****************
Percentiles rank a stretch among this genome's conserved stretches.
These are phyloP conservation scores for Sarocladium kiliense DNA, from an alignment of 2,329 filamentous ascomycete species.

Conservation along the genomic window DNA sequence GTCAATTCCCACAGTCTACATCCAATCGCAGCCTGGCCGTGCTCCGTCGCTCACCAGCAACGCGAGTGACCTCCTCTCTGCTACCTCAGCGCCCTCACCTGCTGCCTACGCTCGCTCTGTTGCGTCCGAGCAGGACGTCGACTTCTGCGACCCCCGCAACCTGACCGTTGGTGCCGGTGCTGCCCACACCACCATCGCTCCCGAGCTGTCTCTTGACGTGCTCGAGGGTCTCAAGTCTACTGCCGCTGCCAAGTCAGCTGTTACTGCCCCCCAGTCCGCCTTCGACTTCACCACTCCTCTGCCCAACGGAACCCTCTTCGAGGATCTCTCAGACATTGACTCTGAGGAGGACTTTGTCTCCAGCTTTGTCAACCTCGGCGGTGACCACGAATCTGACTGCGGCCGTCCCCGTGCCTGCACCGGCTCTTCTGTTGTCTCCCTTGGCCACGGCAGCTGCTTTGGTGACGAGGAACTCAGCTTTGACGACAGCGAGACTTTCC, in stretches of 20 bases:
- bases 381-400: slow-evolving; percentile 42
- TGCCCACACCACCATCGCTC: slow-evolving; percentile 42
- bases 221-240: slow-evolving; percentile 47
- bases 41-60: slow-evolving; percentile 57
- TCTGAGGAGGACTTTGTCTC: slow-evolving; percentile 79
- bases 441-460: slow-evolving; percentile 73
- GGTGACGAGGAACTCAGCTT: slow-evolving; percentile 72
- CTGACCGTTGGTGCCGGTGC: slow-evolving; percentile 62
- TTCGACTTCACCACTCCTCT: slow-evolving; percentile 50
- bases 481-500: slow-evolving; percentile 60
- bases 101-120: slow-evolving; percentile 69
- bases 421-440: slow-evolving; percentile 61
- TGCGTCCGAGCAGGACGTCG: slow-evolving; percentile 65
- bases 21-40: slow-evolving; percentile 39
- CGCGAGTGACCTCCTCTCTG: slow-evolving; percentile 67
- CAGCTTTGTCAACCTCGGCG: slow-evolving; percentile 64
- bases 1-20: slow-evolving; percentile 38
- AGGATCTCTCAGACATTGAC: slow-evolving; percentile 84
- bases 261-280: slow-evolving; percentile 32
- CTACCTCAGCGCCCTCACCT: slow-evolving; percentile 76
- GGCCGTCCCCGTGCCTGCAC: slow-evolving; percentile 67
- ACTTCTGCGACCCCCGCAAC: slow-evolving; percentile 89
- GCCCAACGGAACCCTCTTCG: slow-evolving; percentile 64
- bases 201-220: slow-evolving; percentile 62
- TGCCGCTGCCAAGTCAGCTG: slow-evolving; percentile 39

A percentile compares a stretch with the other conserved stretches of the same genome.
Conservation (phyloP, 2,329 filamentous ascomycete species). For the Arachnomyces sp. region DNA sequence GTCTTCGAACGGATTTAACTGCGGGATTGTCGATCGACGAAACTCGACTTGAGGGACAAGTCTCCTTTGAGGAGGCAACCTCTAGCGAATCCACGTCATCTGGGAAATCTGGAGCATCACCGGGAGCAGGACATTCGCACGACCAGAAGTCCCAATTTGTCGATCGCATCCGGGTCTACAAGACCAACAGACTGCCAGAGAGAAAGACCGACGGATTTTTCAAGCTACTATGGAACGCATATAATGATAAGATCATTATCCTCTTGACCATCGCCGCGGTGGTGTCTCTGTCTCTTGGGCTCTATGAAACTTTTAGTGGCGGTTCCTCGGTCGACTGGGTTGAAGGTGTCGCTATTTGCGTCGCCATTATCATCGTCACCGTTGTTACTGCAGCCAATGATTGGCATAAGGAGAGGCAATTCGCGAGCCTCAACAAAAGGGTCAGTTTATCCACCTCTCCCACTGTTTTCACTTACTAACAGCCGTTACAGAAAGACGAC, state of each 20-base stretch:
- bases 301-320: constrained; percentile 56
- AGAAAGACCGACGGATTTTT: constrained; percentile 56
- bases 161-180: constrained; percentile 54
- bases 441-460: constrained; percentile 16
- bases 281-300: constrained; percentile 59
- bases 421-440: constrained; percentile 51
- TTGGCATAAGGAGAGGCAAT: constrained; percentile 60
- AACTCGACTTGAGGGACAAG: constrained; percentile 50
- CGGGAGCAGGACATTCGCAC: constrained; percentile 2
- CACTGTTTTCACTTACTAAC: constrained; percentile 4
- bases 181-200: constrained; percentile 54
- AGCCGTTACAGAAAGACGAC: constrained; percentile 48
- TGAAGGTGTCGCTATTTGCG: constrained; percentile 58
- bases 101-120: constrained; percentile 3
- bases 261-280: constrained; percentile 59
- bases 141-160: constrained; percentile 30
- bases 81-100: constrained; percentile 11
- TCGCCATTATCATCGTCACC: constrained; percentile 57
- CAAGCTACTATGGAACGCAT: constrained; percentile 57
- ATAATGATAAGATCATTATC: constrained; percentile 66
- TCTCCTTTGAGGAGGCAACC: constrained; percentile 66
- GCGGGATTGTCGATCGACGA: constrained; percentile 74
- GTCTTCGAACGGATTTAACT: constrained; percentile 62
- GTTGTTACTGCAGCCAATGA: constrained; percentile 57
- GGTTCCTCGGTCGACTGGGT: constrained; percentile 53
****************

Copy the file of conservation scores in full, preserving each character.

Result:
Percentiles rank a stretch among this genome's conserved stretches.
These are phyloP conservation scores for Sarocladium kiliense DNA, from an alignment of 2,329 filamentous ascomycete species.

Conservation along the genomic window DNA sequence GTCAATTCCCACAGTCTACATCCAATCGCAGCCTGGCCGTGCTCCGTCGCTCACCAGCAACGCGAGTGACCTCCTCTCTGCTACCTCAGCGCCCTCACCTGCTGCCTACGCTCGCTCTGTTGCGTCCGAGCAGGACGTCGACTTCTGCGACCCCCGCAACCTGACCGTTGGTGCCGGTGCTGCCCACACCACCATCGCTCCCGAGCTGTCTCTTGACGTGCTCGAGGGTCTCAAGTCTACTGCCGCTGCCAAGTCAGCTGTTACTGCCCCCCAGTCCGCCTTCGACTTCACCACTCCTCTGCCCAACGGAACCCTCTTCGAGGATCTCTCAGACATTGACTCTGAGGAGGACTTTGTCTCCAGCTTTGTCAACCTCGGCGGTGACCACGAATCTGACTGCGGCCGTCCCCGTGCCTGCACCGGCTCTTCTGTTGTCTCCCTTGGCCACGGCAGCTGCTTTGGTGACGAGGAACTCAGCTTTGACGACAGCGAGACTTTCC, in stretches of 20 bases:
- bases 381-400: slow-evolving; percentile 42
- TGCCCACACCACCATCGCTC: slow-evolving; percentile 42
- bases 221-240: slow-evolving; percentile 47
- bases 41-60: slow-evolving; percentile 57
- TCTGAGGAGGACTTTGTCTC: slow-evolving; percentile 79
- bases 441-460: slow-evolving; percentile 73
- GGTGACGAGGAACTCAGCTT: slow-evolving; percentile 72
- CTGACCGTTGGTGCCGGTGC: slow-evolving; percentile 62
- TTCGACTTCACCACTCCTCT: slow-evolving; percentile 50
- bases 481-500: slow-evolving; percentile 60
- bases 101-120: slow-evolving; percentile 69
- bases 421-440: slow-evolving; percentile 61
- TGCGTCCGAGCAGGACGTCG: slow-evolving; percentile 65
- bases 21-40: slow-evolving; percentile 39
- CGCGAGTGACCTCCTCTCTG: slow-evolving; percentile 67
- CAGCTTTGTCAACCTCGGCG: slow-evolving; percentile 64
- bases 1-20: slow-evolving; percentile 38
- AGGATCTCTCAGACATTGAC: slow-evolving; percentile 84
- bases 261-280: slow-evolving; percentile 32
- CTACCTCAGCGCCCTCACCT: slow-evolving; percentile 76
- GGCCGTCCCCGTGCCTGCAC: slow-evolving; percentile 67
- ACTTCTGCGACCCCCGCAAC: slow-evolving; percentile 89
- GCCCAACGGAACCCTCTTCG: slow-evolving; percentile 64
- bases 201-220: slow-evolving; percentile 62
- TGCCGCTGCCAAGTCAGCTG: slow-evolving; percentile 39

A percentile compares a stretch with the other conserved stretches of the same genome.
Conservation (phyloP, 2,329 filamentous ascomycete species). For the Arachnomyces sp. region DNA sequence GTCTTCGAACGGATTTAACTGCGGGATTGTCGATCGACGAAACTCGACTTGAGGGACAAGTCTCCTTTGAGGAGGCAACCTCTAGCGAATCCACGTCATCTGGGAAATCTGGAGCATCACCGGGAGCAGGACATTCGCACGACCAGAAGTCCCAATTTGTCGATCGCATCCGGGTCTACAAGACCAACAGACTGCCAGAGAGAAAGACCGACGGATTTTTCAAGCTACTATGGAACGCATATAATGATAAGATCATTATCCTCTTGACCATCGCCGCGGTGGTGTCTCTGTCTCTTGGGCTCTATGAAACTTTTAGTGGCGGTTCCTCGGTCGACTGGGTTGAAGGTGTCGCTATTTGCGTCGCCATTATCATCGTCACCGTTGTTACTGCAGCCAATGATTGGCATAAGGAGAGGCAATTCGCGAGCCTCAACAAAAGGGTCAGTTTATCCACCTCTCCCACTGTTTTCACTTACTAACAGCCGTTACAGAAAGACGAC, state of each 20-base stretch:
- bases 301-320: constrained; percentile 56
- AGAAAGACCGACGGATTTTT: constrained; percentile 56
- bases 161-180: constrained; percentile 54
- bases 441-460: constrained; percentile 16
- bases 281-300: constrained; percentile 59
- bases 421-440: constrained; percentile 51
- TTGGCATAAGGAGAGGCAAT: constrained; percentile 60
- AACTCGACTTGAGGGACAAG: constrained; percentile 50
- CGGGAGCAGGACATTCGCAC: constrained; percentile 2
- CACTGTTTTCACTTACTAAC: constrained; percentile 4
- bases 181-200: constrained; percentile 54
- AGCCGTTACAGAAAGACGAC: constrained; percentile 48
- TGAAGGTGTCGCTATTTGCG: constrained; percentile 58
- bases 101-120: constrained; percentile 3
- bases 261-280: constrained; percentile 59
- bases 141-160: constrained; percentile 30
- bases 81-100: constrained; percentile 11
- TCGCCATTATCATCGTCACC: constrained; percentile 57
- CAAGCTACTATGGAACGCAT: constrained; percentile 57
- ATAATGATAAGATCATTATC: constrained; percentile 66
- TCTCCTTTGAGGAGGCAACC: constrained; percentile 66
- GCGGGATTGTCGATCGACGA: constrained; percentile 74
- GTCTTCGAACGGATTTAACT: constrained; percentile 62
- GTTGTTACTGCAGCCAATGA: constrained; percentile 57
- GGTTCCTCGGTCGACTGGGT: constrained; percentile 53